Affiliations
            [1 ]Centre for Advanced 2D Materials and Graphene Research Centre, National University of Singapore, 6 Science Drive 2, Singapore 117546, Singapore.
            [2 ]Department of Physics, National University of Singapore, 2 Science Drive 3, Singapore 117542, Singapore.
            [3 ]Laboratory for Topological Quantum Matter and Spectroscopy (B7), Department of Physics, Princeton University, Princeton, NJ 08544, USA.
            [4 ]Department of Physics, National Tsing Hua University, Hsinchu 30013, Taiwan.
            [5 ]Institute of Physics, Academia Sinica, Nankang, Taipei 11529, Taiwan.
            [6 ]Department of Physics, Northeastern University, Boston, MA 02115, USA.
            Author notes
            [*]

            These authors contributed equally to this work.

            []Corresponding author. Email: suyangxu@ 123456princeton.edu (S.-Y.X.); nilnish@ 123456gmail.com (H.L.); mzhasan@ 123456princeton.edu (M.Z.H.)
            Journal
            Sci Adv
            Sci Adv
            SciAdv
            advances
            Science Advances
            American Association for the Advancement of Science
            2375-2548
            June 2016
            24 June 2016
            : 2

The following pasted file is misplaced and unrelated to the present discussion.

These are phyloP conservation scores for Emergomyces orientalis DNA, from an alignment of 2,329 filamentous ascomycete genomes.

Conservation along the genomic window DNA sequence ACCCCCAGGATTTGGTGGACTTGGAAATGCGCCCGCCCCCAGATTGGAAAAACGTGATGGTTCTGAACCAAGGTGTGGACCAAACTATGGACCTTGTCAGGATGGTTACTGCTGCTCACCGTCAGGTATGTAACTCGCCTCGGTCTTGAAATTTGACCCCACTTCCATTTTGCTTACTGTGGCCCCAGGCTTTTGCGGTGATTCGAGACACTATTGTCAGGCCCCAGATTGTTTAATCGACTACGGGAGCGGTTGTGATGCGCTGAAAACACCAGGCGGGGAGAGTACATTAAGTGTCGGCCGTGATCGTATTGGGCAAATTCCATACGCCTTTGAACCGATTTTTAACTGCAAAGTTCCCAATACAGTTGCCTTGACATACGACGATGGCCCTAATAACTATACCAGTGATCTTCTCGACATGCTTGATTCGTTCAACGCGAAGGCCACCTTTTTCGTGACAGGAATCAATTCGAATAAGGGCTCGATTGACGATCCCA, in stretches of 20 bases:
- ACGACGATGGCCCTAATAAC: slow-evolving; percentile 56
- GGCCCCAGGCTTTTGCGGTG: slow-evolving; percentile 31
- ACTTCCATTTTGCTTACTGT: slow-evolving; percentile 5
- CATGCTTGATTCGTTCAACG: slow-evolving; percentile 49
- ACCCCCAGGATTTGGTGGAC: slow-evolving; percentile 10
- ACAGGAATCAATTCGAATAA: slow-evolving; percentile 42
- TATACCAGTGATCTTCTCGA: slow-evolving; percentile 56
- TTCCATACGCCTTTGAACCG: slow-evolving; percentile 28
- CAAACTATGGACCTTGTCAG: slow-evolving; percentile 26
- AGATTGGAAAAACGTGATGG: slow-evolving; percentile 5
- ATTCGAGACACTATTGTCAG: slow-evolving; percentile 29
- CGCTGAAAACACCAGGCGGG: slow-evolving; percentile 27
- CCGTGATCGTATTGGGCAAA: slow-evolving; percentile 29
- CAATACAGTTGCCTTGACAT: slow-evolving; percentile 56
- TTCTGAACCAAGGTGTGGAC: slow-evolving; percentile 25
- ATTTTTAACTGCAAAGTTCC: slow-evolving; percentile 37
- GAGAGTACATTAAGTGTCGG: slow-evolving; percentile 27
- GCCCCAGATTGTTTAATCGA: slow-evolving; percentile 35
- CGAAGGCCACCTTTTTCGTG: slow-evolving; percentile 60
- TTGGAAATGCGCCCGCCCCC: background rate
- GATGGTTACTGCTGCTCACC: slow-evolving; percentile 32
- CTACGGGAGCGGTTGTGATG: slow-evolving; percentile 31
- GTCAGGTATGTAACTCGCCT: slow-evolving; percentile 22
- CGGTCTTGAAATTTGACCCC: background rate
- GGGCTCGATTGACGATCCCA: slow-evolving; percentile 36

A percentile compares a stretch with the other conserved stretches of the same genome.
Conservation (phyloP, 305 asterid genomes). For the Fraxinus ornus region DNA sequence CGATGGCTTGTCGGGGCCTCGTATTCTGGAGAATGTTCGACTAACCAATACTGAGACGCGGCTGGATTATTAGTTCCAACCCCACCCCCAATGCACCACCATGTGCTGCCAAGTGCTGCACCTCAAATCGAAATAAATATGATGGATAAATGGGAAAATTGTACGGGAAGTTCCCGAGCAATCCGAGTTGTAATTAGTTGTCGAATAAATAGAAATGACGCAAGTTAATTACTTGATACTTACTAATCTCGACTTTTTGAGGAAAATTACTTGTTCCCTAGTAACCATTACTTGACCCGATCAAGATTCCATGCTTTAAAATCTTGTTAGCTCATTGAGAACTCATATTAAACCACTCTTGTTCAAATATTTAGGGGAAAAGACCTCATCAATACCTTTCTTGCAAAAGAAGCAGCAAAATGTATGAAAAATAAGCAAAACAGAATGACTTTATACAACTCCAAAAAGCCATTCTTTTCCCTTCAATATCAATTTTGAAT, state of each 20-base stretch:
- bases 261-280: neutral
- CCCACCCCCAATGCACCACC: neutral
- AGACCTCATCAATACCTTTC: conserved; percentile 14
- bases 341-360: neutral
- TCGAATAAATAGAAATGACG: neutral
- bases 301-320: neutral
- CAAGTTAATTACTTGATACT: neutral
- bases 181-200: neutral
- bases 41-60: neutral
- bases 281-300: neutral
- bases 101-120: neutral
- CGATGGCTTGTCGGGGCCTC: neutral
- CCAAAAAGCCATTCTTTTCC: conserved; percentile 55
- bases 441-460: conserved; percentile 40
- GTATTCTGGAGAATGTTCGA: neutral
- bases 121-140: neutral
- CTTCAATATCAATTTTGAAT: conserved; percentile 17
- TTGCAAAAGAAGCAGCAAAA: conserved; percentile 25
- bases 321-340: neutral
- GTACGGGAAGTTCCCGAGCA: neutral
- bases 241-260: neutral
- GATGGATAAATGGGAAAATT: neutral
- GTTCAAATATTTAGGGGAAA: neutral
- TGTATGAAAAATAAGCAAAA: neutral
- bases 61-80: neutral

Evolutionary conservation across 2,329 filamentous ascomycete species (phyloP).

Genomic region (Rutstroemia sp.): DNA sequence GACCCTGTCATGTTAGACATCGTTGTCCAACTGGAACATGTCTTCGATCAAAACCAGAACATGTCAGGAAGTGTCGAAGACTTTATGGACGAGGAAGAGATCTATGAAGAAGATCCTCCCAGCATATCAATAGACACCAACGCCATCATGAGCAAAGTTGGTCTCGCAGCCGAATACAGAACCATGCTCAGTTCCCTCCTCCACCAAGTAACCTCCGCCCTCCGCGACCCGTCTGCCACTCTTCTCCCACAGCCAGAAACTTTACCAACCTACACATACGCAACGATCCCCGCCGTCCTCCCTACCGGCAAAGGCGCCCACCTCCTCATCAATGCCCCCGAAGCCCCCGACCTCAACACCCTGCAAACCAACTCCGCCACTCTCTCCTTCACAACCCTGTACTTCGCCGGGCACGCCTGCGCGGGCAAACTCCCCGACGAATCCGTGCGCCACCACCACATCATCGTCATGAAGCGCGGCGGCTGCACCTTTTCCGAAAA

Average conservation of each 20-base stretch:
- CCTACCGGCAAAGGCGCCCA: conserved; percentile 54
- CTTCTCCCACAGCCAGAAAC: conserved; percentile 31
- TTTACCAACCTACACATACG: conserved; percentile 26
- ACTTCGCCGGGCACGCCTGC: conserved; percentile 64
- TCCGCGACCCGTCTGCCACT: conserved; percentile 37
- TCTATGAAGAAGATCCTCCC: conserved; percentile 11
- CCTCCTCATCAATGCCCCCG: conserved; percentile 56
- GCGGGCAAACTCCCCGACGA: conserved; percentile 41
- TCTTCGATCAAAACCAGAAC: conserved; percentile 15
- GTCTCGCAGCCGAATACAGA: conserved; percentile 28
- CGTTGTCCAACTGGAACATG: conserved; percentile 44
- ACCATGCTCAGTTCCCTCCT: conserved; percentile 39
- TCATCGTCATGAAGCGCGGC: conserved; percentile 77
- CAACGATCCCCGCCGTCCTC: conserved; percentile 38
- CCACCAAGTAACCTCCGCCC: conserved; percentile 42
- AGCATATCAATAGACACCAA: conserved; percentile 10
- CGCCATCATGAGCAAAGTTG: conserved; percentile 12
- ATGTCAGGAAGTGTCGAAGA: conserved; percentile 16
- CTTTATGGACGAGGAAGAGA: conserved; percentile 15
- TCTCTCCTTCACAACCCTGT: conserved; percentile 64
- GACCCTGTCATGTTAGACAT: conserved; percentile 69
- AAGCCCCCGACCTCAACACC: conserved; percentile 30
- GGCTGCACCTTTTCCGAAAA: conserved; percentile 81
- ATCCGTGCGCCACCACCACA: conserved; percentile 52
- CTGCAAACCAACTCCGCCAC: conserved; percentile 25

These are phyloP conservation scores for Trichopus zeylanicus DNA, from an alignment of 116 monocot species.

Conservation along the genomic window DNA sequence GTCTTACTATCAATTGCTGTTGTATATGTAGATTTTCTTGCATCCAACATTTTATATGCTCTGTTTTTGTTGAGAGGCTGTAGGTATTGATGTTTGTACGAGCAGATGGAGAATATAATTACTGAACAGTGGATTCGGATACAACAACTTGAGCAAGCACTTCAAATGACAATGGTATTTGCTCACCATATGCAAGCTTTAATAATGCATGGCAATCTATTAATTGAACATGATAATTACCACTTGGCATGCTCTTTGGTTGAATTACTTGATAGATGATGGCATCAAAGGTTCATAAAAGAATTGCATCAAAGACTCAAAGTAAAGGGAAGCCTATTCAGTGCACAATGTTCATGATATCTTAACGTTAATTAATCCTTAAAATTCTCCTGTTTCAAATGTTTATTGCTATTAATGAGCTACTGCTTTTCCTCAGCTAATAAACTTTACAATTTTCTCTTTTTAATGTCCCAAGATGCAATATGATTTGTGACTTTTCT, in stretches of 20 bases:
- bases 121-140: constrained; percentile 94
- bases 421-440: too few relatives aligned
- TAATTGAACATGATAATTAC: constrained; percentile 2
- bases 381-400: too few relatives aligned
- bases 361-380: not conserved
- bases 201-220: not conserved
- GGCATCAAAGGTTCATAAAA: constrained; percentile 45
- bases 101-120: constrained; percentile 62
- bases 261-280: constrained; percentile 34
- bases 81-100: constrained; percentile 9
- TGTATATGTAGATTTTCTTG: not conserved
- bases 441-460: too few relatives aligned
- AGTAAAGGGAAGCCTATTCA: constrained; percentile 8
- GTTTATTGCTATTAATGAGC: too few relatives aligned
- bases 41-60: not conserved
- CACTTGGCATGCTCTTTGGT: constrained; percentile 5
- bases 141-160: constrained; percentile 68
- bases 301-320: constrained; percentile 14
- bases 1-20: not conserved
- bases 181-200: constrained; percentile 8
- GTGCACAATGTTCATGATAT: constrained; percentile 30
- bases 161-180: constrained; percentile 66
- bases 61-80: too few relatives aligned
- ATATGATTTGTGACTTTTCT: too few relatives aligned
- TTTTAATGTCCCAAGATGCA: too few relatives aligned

: 6
            5566128
            1600295
            10.1126/sciadv.1600295
            Copyright © 2016, The Authors

            This is an open-access article distributed under the terms of the Creative Commons Attribution-NonCommercial license , which permits use, distribution, and reproduction in any medium, so long as the resultant use is not for commercial advantage and provided the original work is properly cited.

            Funding
            Funded by: FundRef http://dx.doi.org/10.13039/100000936, Gordon and Betty Moore Foundation;
            Award ID: ID0EHWBI7830
            Award ID: GBMF4547
            Award Recipient :
            Funded by: National Research Foundation Singapore (SG);
            Award ID: ID0ES1BI7831
            Award ID: NRF-NRFF2013-03
            Award Recipient :
            Funded by: FundRef http://dx.doi.org/10.13039/100006151, Basic Energy Sciences;
            Award ID: ID0E16BI7832
            Award ID: DE-FG-02-05ER46200
            Award Recipient :
            Funded by: FundRef http://dx.doi.org/10.13039/100006151, Basic Energy Sciences;
            Award ID: ID0EFECI7833
            Award ID: DE-AC02-05CH11231
            Award Recipient :
            Categories
            Research Article
            Research Articles
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            Condensed Matter Physics
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            Nielsen Santos

            fermi arc, weyl fermion, topology